Will the Lords come to the defence of the poor and disabled?

Coalition may be defeated on plan to remove support for 7,000 cancer patients after 12 months.

The Lords will vote later today on the coalition's plan to time-limit the Employment and Support Allowance (formerly known as Incapacity Benefit) and there's a chance that the government will be defeated on at least one aspect of the policy.

Iain Duncan Smith's welfare reform bill would restrict the time that the unwell and disabled can receive the Employment and Support Allowance to 12 months and only those whose partner earns less than £7,500 will qualify for the means-tested version. The rest, including an estimated 7,000 cancer patients, will be left reliant on their families and charity as they lose up to £94 a week.

However, one amendment, tabled by Lord Patel, the crossbencher and former president of the Royal College of Obstetricians, would extend the eligibility period for ESA to two years, while another would exempt cancer patients from the time limit. There's a good chance that at least the latter will pass.

A further scandal is that the bill does not account for those young people who are severely disabled and who have had not had a chance to build up national insurance contributions in order to receive ESA. An amendment tabled by crossbench peer Lord Listowel would ensure that they are still able to claim.

Since proposing the reforms, the government has come up with no justification other than "we can't afford it". As the Prime Minister's spokesman said:

The government had to tackle a record deficit and has set out plans to do that over the course of the parliament. One of the things we have had to look very hard at is the welfare system.

But it should be a matter of shame that the seventh richest country in the world is unwilling to ensure a decent standard of living for its most vulnerable citizens. Let us hope that the Lords do their duty today.

Update: In a serious defeat for the coalition, an amendment to protect the automatic right of young disabled people who are unable to work to qualify for ESA has been carried, by 260 votes to 216.

George Eaton is political editor of the New Statesman.

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Theresa May’s stage-managed election campaign keeps the public at bay

Jeremy Corbyn’s approach may be chaotic, but at least it’s more authentic.

The worst part about running an election campaign for a politician? Having to meet the general public. Those ordinary folk can be a tricky lot, with their lack of regard for being on-message, and their pesky real-life concerns.

But it looks like Theresa May has decided to avoid this inconvenience altogether during this snap general election campaign, as it turns out her visit to Leeds last night was so stage-managed that she barely had to face the public.

Accusations have been whizzing around online that at a campaign event at the Shine building in Leeds, the Prime Minister spoke to a room full of guests invited by the party, rather than local people or people who work in the building’s office space.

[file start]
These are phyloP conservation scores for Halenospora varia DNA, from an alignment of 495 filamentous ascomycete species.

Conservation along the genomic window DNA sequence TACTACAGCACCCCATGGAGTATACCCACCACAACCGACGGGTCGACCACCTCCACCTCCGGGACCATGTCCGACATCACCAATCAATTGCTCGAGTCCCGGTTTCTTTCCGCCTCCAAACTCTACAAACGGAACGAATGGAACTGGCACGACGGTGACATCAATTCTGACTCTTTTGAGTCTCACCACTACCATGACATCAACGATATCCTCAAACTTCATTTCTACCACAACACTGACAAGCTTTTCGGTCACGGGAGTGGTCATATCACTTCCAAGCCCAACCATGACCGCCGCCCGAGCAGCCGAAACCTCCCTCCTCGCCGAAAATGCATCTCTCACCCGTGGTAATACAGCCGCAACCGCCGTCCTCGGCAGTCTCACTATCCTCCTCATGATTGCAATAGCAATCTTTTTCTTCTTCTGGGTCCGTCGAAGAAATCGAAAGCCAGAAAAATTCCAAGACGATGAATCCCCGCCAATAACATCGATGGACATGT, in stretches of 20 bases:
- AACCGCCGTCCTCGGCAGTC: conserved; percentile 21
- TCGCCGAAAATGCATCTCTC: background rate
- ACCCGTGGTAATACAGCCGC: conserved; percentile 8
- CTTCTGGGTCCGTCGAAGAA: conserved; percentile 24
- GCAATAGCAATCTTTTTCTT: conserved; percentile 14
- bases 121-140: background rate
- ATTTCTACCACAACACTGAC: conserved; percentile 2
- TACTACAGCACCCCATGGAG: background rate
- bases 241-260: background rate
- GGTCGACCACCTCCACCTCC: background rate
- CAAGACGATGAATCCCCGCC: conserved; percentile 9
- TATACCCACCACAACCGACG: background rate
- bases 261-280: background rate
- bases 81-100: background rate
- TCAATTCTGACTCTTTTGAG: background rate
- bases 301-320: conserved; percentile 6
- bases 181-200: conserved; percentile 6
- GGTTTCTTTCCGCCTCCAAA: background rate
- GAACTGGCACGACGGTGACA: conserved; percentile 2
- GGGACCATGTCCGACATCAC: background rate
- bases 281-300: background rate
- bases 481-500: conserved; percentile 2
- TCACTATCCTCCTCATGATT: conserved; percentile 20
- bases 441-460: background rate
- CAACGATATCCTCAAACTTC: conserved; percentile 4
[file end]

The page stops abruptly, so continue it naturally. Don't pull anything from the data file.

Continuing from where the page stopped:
The Telegraph’s Chris Hope tweeted a picture of the room in which May was addressing her audience yesterday evening a little before 7pm. He pointed out that, being in Leeds, she was in “Labour territory”:

But a few locals who spied this picture online claimed that the audience did not look like who you’d expect to see congregated at Shine – a grade II-listed Victorian school that has been renovated into a community project housing office space and meeting rooms.

“Ask why she didn’t meet any of the people at the business who work in that beautiful building. Everyone there was an invite-only Tory,” tweeted Rik Kendell, a Leeds-based developer and designer who says he works in the Shine building. “She didn’t arrive until we’d all left for the day. Everyone in the building past 6pm was invite-only . . . They seemed to seek out the most clinical corner for their PR photos. Such a beautiful building to work in.”

Other tweeters also found the snapshot jarring:

Shine’s founders have pointed out that they didn’t host or invite Theresa May – rather the party hired out the space for a private event: “All visitors pay for meeting space in Shine and we do not seek out, bid for, or otherwise host any political parties,” wrote managing director Dawn O'Keefe. The guestlist was not down to Shine, but to the Tory party.

The audience consisted of journalists and around 150 Tory activists, according to the Guardian. This was instead of employees from the 16 offices housed in the building. I have asked the Conservative Party for clarification of who was in the audience and whether it was invite-only and am awaiting its response.

Jeremy Corbyn accused May of “hiding from the public”, and local Labour MP Richard Burgon commented that, “like a medieval monarch, she simply briefly relocated her travelling court of admirers to town and then moved on without so much as a nod to the people she considers to be her lowly subjects”.

But it doesn’t look like the Tories’ painstaking stage-management is a fool-proof plan. Having uniform audiences of the party faithful on the campaign trail seems to be confusing the Prime Minister somewhat. During a visit to a (rather sparsely populated) factory in Clay Cross, Derbyshire, yesterday, she appeared to forget where exactly on the campaign trail she was:

The management of Corbyn’s campaign has also resulted in gaffes – but for opposite reasons. A slightly more chaotic approach has led to him facing the wrong way, with his back to the cameras.

Corbyn’s blunder is born out of his instinct to address the crowd rather than the cameras – May’s problem is the other way round. Both, however, seem far more comfortable talking to the party faithful, even if they are venturing out of safe seat territory.

Anoosh Chakelian is senior writer at the New Statesman.

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